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**(Golden Ratio/Resonant) Pentagonal Rods Series Background information
**

Our newest rod series named Phi (for Phidias, described herein), and inscribed simply as !, is the latest in our comprehensive pentagonal rod offering. Each of these hollowed rods is individually hand tuned to obtain the rod’s best resonant frequency, thereby increasing the rod’s efficiency. This resonance tuning and the inherent golden ratio of the pentagonal construction combine in these rods to provide a very unique casting experience. These rods are ammonium treated for a uniform medium brown color. The following information is provided for those with interest in the golden ratio and resonance.

**1.0 Golden Ratio a.k.a Phi !
**

The golden ratio shows up (as an exact fit) in mathematics in many unexpected places. The ratio shows up everywhere in the pentagram (five pointed star) and its circumscribed pentagon (shown on the left). a/b=(a+b)/a=(a+b+a)/(a+b)=phi (the golden ratio). Here we also see the two kinds (acute and obtuse) of golden triangles (I've painted two of them green). They are any of the isosceles triangles in this diagram. These are triangles, which exhibit the golden ratio. In mathematics and the arts, two quantities are in the golden ratio if the ratio of the sum of the quantities to the larger quantity is equal to the ratio of the larger quantity to the smaller one. The golden ratio is an irrational mathematical constant, approximately 1.6180339887.

Other names frequently used for the golden ratio are the golden section (Latin: sectio aurea) and golden mean. Other terms encountered include extreme and mean ratio, medial section, divine proportion, divine section (Latin: sectio divina), golden proportion, golden cut, golden number, and mean of Phidias. In this document the golden ratio is denoted by the Greek lowercase letter phi ("), while its reciprocal (and most common reference), 1/", is denoted by the uppercase variant Phi (!).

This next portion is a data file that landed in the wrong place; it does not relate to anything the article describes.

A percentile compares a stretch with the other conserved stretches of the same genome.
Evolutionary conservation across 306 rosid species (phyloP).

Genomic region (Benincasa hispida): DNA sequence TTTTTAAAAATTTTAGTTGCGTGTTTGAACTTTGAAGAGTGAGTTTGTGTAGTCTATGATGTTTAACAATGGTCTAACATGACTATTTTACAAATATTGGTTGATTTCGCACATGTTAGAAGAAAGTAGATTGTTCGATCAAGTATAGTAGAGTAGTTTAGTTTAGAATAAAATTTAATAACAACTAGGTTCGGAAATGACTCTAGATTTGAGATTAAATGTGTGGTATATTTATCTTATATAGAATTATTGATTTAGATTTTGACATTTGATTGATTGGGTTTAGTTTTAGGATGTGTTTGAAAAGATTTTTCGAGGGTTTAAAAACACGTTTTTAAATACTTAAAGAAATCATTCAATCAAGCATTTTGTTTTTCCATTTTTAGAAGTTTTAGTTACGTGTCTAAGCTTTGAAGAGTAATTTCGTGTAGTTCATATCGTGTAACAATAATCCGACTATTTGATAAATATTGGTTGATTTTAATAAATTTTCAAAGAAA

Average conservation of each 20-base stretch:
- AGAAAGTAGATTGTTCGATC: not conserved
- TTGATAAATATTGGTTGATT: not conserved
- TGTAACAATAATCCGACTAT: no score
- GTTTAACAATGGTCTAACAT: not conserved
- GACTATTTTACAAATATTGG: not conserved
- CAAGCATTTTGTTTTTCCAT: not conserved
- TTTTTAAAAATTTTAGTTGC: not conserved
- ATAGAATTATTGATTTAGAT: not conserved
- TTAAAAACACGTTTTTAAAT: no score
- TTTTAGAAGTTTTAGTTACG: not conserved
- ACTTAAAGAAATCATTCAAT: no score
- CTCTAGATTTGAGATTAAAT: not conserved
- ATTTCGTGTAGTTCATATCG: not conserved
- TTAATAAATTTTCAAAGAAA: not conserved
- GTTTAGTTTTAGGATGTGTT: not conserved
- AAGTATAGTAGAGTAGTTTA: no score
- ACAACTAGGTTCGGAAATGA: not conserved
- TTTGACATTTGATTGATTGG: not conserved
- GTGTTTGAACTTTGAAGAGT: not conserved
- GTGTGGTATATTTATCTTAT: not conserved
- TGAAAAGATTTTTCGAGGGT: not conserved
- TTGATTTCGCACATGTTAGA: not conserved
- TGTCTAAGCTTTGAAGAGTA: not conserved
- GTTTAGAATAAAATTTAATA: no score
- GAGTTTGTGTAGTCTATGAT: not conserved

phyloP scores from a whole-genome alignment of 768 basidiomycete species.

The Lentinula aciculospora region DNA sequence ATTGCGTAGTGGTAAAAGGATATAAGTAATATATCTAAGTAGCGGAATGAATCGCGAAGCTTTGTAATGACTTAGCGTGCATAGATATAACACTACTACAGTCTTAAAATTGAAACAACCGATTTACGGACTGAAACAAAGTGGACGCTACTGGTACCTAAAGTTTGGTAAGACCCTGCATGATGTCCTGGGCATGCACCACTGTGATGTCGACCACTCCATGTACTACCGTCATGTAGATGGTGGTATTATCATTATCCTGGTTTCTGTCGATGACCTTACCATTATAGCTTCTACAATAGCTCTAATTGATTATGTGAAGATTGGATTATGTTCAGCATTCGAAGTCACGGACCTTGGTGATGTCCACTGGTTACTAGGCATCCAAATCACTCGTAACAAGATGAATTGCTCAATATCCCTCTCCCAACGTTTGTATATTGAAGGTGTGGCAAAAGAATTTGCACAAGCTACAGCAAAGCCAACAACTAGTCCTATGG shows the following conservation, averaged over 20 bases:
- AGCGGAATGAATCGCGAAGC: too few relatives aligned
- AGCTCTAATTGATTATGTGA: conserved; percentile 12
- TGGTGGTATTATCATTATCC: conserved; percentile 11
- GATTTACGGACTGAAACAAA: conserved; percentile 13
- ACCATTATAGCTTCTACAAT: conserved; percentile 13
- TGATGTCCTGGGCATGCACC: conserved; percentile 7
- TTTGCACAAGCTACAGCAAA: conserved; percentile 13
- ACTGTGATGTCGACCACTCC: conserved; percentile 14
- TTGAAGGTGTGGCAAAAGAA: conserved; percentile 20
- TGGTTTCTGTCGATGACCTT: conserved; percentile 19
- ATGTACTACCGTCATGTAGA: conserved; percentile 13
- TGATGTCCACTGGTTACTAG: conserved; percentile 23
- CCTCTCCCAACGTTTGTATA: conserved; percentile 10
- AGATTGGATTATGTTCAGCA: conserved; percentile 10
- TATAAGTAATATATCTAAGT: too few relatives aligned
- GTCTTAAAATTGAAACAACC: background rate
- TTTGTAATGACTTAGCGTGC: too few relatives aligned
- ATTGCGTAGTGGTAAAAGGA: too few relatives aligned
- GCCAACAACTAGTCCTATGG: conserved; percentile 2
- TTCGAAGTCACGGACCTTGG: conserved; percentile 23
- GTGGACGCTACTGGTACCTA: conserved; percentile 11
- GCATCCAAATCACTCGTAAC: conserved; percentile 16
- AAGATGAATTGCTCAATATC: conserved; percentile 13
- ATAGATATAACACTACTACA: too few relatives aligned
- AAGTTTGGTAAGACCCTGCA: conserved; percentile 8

**Who discovered The Golden Ratio first?
**

No one really knows for sure as to who originally discovered the Golden Ratio – 1.618 - (a.k.a. the Phi ratio or simply !) in Human history, but some suggestions point to the ancient Egyptians and even as far back as the ancient Sumerian civilization. However, many artists, mathematicians, scientists and philosophers throughout history also used the ratio. The most renowned include the Greeks. Ancient Greek mathematicians first studied what we now call the golden ratio because of its frequent appearance in geometry. The division of a line into "extreme and mean ratio" (the golden section) is important in the geometry of regular pentagrams and pentagons. The Greeks usually attributed discovery of this concept to Pythagoras or his followers. The regular pentagram, which has a regular pentagon inscribed within it, was the Pythagoreans' symbol. The ratio is usually given the Greek symbol ! (Phi) in honor of the great Greek sculptor Phidias who made extensive use of the ratio when designing buildings such as the Parthenon and the Propylaea on the Acropolos in ancient Athens. Phidias also carved the statue of Zeus at Olympia. This statue was one of the Seven Wonders of the World. The number ! turns up frequently in geometry, particularly in figures with pentagonal symmetry. The length of a regular pentagon's diagonal is ! times its side.

The golden ratio in a regular pentagon can be computed using Ptolemy's theorem. The golden ratio can also be confirmed by applying Ptolemy's theorem to the quadrilateral formed by removing one vertex from a regular pentagon. If the quadrilateral's long edge and diagonals are b, and short edges are a, then Ptolemy's theorem gives b2 = a2 + ab which yields the golden ratio.

**Golden Ratio & the Renaissance ("Rinascimento")
**